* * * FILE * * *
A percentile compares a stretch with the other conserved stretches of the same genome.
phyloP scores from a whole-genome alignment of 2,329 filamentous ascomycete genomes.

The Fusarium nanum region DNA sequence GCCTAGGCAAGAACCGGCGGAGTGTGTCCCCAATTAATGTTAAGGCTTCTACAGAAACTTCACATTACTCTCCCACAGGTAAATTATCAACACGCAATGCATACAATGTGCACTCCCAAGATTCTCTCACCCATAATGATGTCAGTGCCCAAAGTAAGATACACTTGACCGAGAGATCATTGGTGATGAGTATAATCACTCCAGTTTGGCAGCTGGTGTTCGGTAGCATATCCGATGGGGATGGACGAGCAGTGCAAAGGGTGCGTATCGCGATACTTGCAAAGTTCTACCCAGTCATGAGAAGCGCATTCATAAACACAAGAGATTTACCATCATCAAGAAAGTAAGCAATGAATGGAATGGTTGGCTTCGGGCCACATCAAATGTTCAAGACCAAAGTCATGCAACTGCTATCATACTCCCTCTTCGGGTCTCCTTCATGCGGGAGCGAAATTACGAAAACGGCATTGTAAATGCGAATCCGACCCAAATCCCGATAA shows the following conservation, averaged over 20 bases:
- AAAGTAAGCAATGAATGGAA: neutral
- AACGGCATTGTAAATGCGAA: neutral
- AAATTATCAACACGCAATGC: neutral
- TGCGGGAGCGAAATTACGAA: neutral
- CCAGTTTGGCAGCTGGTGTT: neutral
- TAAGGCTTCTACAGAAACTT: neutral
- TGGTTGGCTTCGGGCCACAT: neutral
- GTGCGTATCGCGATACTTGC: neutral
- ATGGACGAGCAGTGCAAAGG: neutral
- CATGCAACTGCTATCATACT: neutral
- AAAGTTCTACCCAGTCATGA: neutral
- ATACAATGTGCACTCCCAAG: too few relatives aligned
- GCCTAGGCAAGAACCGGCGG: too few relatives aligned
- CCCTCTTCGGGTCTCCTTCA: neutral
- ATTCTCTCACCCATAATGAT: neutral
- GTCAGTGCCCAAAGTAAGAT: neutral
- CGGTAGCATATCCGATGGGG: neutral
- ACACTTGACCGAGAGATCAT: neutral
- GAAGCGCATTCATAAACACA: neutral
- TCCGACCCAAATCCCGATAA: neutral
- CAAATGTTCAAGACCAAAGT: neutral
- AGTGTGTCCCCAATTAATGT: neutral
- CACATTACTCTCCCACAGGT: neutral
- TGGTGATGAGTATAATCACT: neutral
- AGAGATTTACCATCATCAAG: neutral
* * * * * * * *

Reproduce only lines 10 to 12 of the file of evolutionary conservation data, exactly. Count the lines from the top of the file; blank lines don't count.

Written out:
- TGGTTGGCTTCGGGCCACAT: neutral
- GTGCGTATCGCGATACTTGC: neutral
- ATGGACGAGCAGTGCAAAGG: neutral